3. give up to justice, etc., hAªntina mAªte . . paradounai exAªn Antipho 6.42 ;
                  p. tinas tA'i dikastAªriA'i And.1.17 ; tois hendeka paredothAª Lys.14.17 ; also
                  p. tina eis to desmA'tAªrion D.51.8 ; dethenta eis ton dAªmon X.HG1.7.3
                  (Pass.); epi krisei parededoto eis ton dAªmon D.49.9 : c. inf., p. tina
                  thanatA'i zAªmiA'sai Lys.22.2 ;

                  give up a slave to be examined by torture, Isoc.17.15, Test. ap.
                  D.45.61:--Pass., enklAªmati p. dub. l. in D.C.62.27: metaph., siA'pAªi kai
                  lAªthAªi paradotheis D.H.Pomp.3 .

                  4. hand down legends, opinions, etc., by tradition, phAªmAªn Pl.Phlb.16c ;
                  paradedomena kai muthA'dAª D.23.65 ; hoi paradedomenoi muthoi Arist.Po.1451b24
                  ; ho p. tropos Id.Pol. 1313a35 ; hoi paradedomenoi theoi the traditional gods,
                  Din.1.94; hAª oikia . . enkekA'miasmenAª paradedotai hAªmin Pl.Chrm.157e ;
                  dogmati paradothAªnai to be embodied in a decree, D.C.57.20.

                  b. teach doctrine, Ev.Luc.1.2, Sor.1.124, M.Ant.1.8, Philum.Ven.37.3,
                  Dam.Pr.154, 433, Paul.Aeg.6.50:--Pass., hotan [technAª] paradidA'tai
                  Arr.Epict.2.14.2 .

                  II. grant, bestow, kudos tisi Pi.P.2.52 : in pres. and impf., offer,
                  allow, hairesin
                  Id.N.10.83 .

                  2. c. inf., allow one to . . , Hdt.1.210, 6.103, al.: c. acc. rei, permit, ho
                  theos touto
                  ge ou paredidou Id.5.67 ; plAªgAªn . . paradotheisan eisidA'n a blow offered,
                  i. e.
                  opportunity of striking, E.Ph.1393: abs., tou theou paradidontos if he permits,

                  Hdt.7.18; Aªn hoi theoi paradidA'sin X.An.6.6.34 ; hopA's an hoi kairoi
                  paradidA'sin
                  Isoc.5.118 ; tAªs hA'ras paradidousAªs Plb.21.41.9 : less freq. in aor., potmou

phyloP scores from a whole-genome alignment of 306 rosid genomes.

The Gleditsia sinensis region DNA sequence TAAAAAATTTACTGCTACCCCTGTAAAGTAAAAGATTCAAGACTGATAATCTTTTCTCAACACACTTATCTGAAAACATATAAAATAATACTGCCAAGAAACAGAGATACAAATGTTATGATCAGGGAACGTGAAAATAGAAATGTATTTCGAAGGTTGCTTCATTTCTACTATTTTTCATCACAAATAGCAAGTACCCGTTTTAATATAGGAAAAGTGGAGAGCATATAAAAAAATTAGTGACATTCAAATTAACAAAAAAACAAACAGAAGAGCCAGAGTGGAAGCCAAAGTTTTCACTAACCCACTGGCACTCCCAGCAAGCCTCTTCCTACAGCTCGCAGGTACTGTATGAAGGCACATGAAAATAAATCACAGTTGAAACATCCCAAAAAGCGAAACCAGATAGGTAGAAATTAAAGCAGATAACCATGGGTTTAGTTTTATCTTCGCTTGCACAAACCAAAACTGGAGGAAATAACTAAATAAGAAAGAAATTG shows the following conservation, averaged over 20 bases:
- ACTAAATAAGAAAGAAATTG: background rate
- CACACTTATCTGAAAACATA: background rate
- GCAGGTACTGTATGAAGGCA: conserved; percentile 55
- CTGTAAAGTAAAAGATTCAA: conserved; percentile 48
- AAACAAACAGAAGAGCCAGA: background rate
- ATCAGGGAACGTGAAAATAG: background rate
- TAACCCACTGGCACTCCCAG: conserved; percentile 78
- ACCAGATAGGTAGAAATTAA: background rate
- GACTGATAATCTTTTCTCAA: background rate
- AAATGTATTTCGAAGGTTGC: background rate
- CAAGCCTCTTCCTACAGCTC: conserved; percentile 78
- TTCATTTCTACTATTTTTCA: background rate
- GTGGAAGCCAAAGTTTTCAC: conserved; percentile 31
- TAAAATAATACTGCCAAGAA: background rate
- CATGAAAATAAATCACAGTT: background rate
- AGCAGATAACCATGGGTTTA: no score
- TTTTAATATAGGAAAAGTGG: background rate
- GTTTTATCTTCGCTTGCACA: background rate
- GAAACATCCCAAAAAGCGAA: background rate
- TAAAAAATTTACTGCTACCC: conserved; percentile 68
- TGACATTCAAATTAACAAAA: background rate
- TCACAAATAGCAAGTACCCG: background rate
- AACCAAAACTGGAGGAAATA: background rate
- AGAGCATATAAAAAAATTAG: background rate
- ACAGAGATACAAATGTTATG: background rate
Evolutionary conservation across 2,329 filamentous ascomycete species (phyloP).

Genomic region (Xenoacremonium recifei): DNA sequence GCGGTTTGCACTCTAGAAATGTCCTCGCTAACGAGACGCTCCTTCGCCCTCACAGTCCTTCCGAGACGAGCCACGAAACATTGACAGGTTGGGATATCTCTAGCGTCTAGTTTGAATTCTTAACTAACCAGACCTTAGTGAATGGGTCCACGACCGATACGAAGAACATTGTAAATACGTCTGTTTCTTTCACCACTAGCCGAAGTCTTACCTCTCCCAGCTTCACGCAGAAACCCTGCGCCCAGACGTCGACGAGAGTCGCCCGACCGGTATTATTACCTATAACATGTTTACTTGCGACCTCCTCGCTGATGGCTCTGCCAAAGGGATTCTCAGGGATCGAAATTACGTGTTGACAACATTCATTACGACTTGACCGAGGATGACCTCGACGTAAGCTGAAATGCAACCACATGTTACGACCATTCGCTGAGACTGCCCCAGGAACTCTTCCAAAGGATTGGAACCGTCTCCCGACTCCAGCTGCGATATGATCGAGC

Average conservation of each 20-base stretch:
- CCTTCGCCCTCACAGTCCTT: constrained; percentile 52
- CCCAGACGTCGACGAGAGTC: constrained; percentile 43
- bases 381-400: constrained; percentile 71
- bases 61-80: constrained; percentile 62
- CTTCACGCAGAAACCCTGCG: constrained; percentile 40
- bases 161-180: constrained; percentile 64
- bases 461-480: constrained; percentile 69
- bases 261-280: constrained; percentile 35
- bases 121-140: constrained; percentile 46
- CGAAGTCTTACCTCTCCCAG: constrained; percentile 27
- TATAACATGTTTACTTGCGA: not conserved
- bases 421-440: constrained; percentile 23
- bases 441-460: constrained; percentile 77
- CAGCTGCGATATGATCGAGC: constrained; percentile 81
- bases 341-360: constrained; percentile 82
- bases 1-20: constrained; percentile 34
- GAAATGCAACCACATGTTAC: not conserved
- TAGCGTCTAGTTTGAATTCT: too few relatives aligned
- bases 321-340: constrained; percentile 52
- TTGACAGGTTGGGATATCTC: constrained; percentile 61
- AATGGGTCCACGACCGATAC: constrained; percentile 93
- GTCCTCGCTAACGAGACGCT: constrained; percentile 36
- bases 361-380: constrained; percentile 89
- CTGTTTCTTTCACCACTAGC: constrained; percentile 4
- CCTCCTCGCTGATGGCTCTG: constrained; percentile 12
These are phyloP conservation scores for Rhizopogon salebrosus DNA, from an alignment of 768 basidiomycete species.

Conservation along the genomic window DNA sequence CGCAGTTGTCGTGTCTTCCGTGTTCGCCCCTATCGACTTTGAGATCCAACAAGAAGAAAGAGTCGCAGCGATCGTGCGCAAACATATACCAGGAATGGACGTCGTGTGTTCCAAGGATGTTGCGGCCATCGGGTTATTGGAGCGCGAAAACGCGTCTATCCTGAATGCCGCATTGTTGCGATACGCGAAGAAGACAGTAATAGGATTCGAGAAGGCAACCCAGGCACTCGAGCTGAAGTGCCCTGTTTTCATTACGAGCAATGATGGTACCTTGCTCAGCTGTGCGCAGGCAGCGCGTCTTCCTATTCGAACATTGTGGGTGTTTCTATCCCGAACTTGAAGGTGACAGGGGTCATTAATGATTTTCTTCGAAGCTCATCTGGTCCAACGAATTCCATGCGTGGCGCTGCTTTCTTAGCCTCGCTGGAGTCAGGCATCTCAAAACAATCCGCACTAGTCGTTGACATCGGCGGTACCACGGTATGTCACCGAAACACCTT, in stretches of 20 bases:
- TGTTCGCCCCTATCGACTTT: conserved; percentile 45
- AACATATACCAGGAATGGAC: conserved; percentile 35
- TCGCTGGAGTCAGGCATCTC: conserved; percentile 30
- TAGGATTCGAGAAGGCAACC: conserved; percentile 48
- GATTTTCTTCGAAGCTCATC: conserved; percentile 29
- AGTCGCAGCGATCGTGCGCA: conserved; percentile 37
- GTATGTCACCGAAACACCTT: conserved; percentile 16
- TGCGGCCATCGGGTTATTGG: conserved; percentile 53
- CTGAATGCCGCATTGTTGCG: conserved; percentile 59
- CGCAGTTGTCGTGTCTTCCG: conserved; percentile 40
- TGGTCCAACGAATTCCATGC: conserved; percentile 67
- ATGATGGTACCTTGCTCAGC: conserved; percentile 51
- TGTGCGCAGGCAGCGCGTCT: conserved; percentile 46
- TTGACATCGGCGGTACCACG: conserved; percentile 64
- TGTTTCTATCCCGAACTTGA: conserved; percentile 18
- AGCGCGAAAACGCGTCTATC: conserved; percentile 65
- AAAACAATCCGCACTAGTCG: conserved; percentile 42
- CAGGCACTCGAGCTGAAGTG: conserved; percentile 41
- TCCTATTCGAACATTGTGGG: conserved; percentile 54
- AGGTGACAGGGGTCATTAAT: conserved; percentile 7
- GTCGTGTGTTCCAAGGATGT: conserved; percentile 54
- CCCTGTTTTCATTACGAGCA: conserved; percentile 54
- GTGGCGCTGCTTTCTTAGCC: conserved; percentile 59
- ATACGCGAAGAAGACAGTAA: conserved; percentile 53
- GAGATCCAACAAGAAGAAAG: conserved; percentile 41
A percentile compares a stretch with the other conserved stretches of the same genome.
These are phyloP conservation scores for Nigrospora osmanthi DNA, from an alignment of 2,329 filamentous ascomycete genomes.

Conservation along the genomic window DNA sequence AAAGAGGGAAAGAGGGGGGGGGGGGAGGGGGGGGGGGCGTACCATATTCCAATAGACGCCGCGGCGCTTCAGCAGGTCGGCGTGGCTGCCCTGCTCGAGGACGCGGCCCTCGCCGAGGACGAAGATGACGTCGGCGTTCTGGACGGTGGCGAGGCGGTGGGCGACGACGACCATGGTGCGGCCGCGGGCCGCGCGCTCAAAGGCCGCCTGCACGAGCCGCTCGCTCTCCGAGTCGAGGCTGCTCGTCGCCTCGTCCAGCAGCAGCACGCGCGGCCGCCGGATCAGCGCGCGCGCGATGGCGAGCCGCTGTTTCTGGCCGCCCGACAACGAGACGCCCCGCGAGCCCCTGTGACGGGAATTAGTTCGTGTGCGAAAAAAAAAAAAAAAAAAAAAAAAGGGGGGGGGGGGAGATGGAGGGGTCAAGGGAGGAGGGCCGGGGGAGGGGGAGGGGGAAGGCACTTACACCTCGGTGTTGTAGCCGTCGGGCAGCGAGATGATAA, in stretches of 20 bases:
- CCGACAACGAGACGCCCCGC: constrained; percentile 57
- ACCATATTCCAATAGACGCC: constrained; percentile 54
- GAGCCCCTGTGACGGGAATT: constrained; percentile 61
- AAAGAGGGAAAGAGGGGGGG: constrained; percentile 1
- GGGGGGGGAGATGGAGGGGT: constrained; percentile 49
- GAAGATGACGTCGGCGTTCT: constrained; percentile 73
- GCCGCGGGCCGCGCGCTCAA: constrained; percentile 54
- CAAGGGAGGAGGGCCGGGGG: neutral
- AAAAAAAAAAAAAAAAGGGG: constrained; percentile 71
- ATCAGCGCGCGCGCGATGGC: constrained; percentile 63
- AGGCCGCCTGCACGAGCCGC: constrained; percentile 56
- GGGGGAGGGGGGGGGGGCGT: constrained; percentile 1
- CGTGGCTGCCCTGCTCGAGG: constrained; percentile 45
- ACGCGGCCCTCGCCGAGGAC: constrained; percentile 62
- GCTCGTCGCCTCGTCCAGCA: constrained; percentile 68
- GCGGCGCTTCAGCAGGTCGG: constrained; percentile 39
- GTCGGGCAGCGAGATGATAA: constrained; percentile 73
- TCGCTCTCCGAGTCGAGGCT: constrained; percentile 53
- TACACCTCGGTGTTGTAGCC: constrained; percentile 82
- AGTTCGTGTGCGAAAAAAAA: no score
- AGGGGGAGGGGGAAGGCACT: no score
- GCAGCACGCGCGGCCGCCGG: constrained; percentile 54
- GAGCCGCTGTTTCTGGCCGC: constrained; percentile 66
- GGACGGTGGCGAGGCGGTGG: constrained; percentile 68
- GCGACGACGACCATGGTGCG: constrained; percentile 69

paradontos Pi.P.5.3 ; hA's an ho daimA'n paradA'i D.60.19 .

                  III. hazard, tas psuchas huper tinos Act.Ap.15.26 .

                  >
                  >
                  > Mart.
                  >
                  > SUBSCRIBE: e-mail johannine_literature-subscribe@yahoogroups.com
                  > UNSUBSCRIBE: e-mail johannine_literature-unsubscribe@yahoogroups.com
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                  > Yahoo! Groups Links
                  >
                  >
                  >
                  >

                  --

                  Jeffrey B. Gibson, D.Phil. (Oxon.)

                  1500 W. Pratt Blvd. #1
                  Chicago, IL 60626

                  jgibson000@...
                • Bob MacDonald
                  Does the history of baptism justify the question of those sent from the Pharisees (John 1:24)? It seems to imply that for John to be baptizing requires that he
                  Message 8 of 25 , May 15 10:38 PM
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                    Does the history of baptism justify the question of those
                    sent from the Pharisees (John 1:24)?

                    It seems to imply that for John to be baptizing requires
                    that he be one of the three: Messiah, Elijah or the prophet.

                    Thanks

                    Bob

                    Bob MacDonald
                    http://bobmacdonald.gx.ca
                    http://peleyah.ca
                  • Martin Edwards
                    ... disciples, ... is not as ... My claim, and I admit that it is only that, that the literary device of betrayal is being used to discredit Jesus s family is